Sweet Home fighters lose two in Salem competition

Two Sweet Home fighters lost fights Saturday night at Capital City Cage Fights at the Salem Armory.

Trevor Tagle, 2-1, of the Bully Gang lost to Sierran Fletcher, 2-0, of Team Megaton in Eugene at 165 pounds by decision in three rounds.

Brian Giddings, 1-1, a Sweet Home resident who competes for Barracks Gym in Albany, lost in heavyweight action to Isaac Risseuw, 1-1, of Premier Martial Arts in West Linn by knockout in the second round.

The Bully Gang had one more fighter on the card, Brad Furst; but his opponent did not get his blood work finished on time and could not fight. The fight was called off less than an hour before the show.

Two Bully Gang fighters, Nathan Rice and Brad Seiber, did not make the fight card.

Staying on his feet, Tagle more than matched his opponent before Fletcher, also a successful high school wrestler, took Tagle to the ground.

“He took me down at the end, but I got good strikes,” Tagle said. “I threw some flurries.”

In the second round, Fletcher looked tired, which Tagle noticed, he said.

“I was happy with the second round.”

Fletcher took Tagle down, but Tagle reversed it and dropped Fletcher on his head.

In the final round, Fletcher seemed to catch a second wind and took Tagle back to the ground.

“He got on top of me,” Tagle said. “He was just so heavy trying to take him down. I felt like I was trying to take down Nathan Rice.”

Tagle, who won a state high school wrestling championship at 140 pounds two years ago, weighed 161 pounds Saturday night, while Fletcher was fighting down at 165 pounds from a usual 185 pounds.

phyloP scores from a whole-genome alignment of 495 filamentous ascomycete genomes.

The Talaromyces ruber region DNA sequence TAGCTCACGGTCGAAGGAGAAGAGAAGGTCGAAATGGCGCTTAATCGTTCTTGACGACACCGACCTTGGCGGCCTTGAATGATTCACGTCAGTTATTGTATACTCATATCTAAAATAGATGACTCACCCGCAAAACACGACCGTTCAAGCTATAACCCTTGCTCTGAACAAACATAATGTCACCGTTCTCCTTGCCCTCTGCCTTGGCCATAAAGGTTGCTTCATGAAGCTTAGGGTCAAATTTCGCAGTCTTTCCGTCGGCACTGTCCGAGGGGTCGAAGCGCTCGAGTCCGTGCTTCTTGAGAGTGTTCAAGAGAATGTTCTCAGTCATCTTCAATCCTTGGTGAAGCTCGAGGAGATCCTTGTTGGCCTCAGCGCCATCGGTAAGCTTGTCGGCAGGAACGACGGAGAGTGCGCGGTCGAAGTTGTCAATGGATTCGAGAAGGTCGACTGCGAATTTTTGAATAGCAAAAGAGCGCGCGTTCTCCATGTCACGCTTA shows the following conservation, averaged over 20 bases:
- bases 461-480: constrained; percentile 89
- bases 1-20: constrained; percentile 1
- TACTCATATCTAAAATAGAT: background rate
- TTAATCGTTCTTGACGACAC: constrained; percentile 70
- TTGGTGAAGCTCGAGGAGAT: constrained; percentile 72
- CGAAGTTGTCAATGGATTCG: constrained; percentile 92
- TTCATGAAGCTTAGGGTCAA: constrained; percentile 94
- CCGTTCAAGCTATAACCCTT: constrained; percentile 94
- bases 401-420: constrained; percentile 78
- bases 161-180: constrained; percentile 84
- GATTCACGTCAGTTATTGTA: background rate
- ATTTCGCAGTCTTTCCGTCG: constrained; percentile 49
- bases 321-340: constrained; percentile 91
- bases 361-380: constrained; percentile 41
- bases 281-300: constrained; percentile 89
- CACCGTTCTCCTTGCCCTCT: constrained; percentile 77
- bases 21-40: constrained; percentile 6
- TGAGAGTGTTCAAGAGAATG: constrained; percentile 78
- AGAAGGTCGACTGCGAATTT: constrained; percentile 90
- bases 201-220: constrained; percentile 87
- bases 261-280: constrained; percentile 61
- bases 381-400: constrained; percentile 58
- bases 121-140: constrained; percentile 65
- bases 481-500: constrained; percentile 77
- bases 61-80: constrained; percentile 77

“He’s consistent, always coming at you, not doing too many dumb things,” Fletcher said of Tagle. “I was expecting wrestling, but he came at me with some swings.”

“It was nice to get out there and swing on my feet,” Tagle said. While he did lose this fight, he could see good improvement in his fighting skill from his first two fights, both of which he won.

“It’s never fun to lose, but it’ll make me work harder,” Tagle said.

Fighting Risseuw, Giddings said he was still conscious in the second round and getting “right back up” when the knockout call was made.

“I felt like I was doing fine at first,” Giddings said, but Risseuw hammered away at Giddings and built a definite advantage.

“The bottom line, I just dropped too much weight,” Giddings said. “I couldn’t do it.”

In a month and a half he cut his weight to 280 from 340 pounds, which, he said, was a factor in the fight.

“I fought my fight, but I just didn’t have what it took,” Giddings said.

New to cage fighting, Giddings said he got into it because he loves the sport, “the competitiveness, the drive to be a contender.”

He started training with Team Spartan, he said. At the time, he lived in Albany, and Albany didn’t have a mixed martial arts team, so he and his brother-in-law, Ryan Miller, opened The Barracks Gym.

Bully Gang owner and manager Cory Graham said the team is planning to field four fighters at the Capital City Cage Fights event in August.

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